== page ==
lake they are afloat on, “I just can’t” he laments.
It’s apparent that Tomahawk Lake is ripe with locals who
aren’t that keen on outsiders. Summer folk are how they
are referred to. We are introduced to New England weirdo after
New England weirdo. But one thing everyone seems to agree on is
that there is none weirder than Henry Link, the crazed vet who
lives across the lake. Link is highly suspect of anyone coming
near his place and thinks nothing of brandishing his artillery
to frighten away unwanted trespassers.
Most of the early moments of THE PEOPLE ACROSS THE LAKE remind
you that you are watching a made-for-TV movie. The pacing is TV
like, the scene structure is perfect for commercial television
and the acting is well, of the soap-opera-like over-dramatic style.
But the film picks up nicely when Chuck decides to take a run
one morning. He sidles up to the bank of the lake as it is drizzling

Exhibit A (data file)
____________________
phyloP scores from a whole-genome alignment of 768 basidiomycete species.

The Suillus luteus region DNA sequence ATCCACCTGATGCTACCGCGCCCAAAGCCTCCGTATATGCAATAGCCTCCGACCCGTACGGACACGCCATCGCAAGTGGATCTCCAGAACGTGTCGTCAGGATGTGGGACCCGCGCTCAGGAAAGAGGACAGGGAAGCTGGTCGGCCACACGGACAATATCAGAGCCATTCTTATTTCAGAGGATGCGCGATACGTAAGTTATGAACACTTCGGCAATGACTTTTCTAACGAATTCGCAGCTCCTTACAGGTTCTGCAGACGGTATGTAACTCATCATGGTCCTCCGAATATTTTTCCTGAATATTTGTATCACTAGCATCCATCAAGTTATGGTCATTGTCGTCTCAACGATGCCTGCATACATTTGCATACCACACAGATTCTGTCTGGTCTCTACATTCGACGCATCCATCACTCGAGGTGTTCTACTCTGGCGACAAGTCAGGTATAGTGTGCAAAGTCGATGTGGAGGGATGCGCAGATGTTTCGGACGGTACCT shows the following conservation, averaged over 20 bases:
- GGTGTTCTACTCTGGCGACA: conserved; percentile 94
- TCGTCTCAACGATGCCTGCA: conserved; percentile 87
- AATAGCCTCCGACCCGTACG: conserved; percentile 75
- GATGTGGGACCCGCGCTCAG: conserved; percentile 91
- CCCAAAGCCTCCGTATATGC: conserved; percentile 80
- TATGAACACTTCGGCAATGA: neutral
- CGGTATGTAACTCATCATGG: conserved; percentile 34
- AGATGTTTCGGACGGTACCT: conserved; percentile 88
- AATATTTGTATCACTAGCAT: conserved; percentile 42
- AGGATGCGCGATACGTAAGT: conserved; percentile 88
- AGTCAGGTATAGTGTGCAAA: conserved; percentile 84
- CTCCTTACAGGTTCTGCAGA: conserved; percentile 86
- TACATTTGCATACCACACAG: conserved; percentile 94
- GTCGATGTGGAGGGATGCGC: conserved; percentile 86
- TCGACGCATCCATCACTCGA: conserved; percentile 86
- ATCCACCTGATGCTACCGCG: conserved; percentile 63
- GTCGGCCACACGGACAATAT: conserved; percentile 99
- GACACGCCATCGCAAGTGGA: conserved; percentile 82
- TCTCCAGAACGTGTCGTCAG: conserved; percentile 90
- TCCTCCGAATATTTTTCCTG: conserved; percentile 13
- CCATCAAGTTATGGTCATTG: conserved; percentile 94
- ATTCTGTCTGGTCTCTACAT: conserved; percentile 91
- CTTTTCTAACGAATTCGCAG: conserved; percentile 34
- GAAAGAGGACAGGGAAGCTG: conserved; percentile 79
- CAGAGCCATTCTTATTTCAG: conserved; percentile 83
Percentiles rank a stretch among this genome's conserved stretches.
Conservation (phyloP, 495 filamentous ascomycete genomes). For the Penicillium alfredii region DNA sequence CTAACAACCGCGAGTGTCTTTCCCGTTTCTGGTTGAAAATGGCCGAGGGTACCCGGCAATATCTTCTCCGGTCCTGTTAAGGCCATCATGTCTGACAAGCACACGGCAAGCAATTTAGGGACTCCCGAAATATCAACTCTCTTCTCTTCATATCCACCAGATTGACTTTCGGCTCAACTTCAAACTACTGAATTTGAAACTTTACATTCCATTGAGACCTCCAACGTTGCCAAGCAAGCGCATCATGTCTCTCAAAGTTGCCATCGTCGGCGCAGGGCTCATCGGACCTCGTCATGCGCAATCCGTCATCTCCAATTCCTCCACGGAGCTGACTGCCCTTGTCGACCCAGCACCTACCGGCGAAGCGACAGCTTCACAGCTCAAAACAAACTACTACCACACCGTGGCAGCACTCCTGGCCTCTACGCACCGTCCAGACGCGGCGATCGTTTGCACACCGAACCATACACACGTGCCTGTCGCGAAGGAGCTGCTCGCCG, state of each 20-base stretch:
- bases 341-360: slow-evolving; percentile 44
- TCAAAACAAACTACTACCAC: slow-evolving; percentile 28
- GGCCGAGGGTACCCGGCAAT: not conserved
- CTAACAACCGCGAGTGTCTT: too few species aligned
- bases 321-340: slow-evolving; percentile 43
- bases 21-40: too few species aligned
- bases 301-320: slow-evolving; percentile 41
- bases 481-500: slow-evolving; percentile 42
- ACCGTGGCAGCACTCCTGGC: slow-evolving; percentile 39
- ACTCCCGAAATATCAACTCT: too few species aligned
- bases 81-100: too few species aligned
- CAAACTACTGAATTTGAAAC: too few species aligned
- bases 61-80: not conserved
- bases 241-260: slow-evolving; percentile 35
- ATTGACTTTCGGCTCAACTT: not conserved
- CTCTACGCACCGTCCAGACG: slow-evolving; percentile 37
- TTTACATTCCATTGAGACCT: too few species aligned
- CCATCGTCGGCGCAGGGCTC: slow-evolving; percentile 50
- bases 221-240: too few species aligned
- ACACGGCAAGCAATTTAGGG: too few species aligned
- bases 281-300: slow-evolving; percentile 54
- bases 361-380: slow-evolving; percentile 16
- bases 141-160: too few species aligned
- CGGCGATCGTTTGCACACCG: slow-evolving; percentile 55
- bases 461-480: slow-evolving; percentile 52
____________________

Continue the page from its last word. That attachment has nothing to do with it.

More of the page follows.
rain and decides to take a dip, a skinny dip actually. Chuck strips
and hits the lake paddling, when he comes up for a breath he things
he’s tangled in brush but in fact, there is a human arm
draped around him, as he makes haste for the shore the hand somehow
grips his ankle and he drags it to the shore. But when Chuck goes
to call the authorities, his friendly hand has disappeared. Local
law enforcement comprised of Sheriff Boignton and his young Deputy
John seems to sluff it off as a log or something else. But Deputy
John adds a little more detail when he follows Chuck and Rachel
home. It seems over the past 15 years there have been a few bodies
come up missing and even a few that were found, mutilated even.
Deputy John tells the Yoman’s that the Sheriff likes to
keep that stuff under his hat as to not muck up the tourist trade
at Tomahawk. It seems as the townsfolk learn of Chuck’s
discovery they don’t want him barking too loud about either,
no one takes kindly to anyone screwing up the cash the summer
vacationers bring to the little burg. A couple hickories go as
far as threatening Chuck. It seems the only friend they really
have outside of the young deputy is Malcolm Bryce, an older gentleman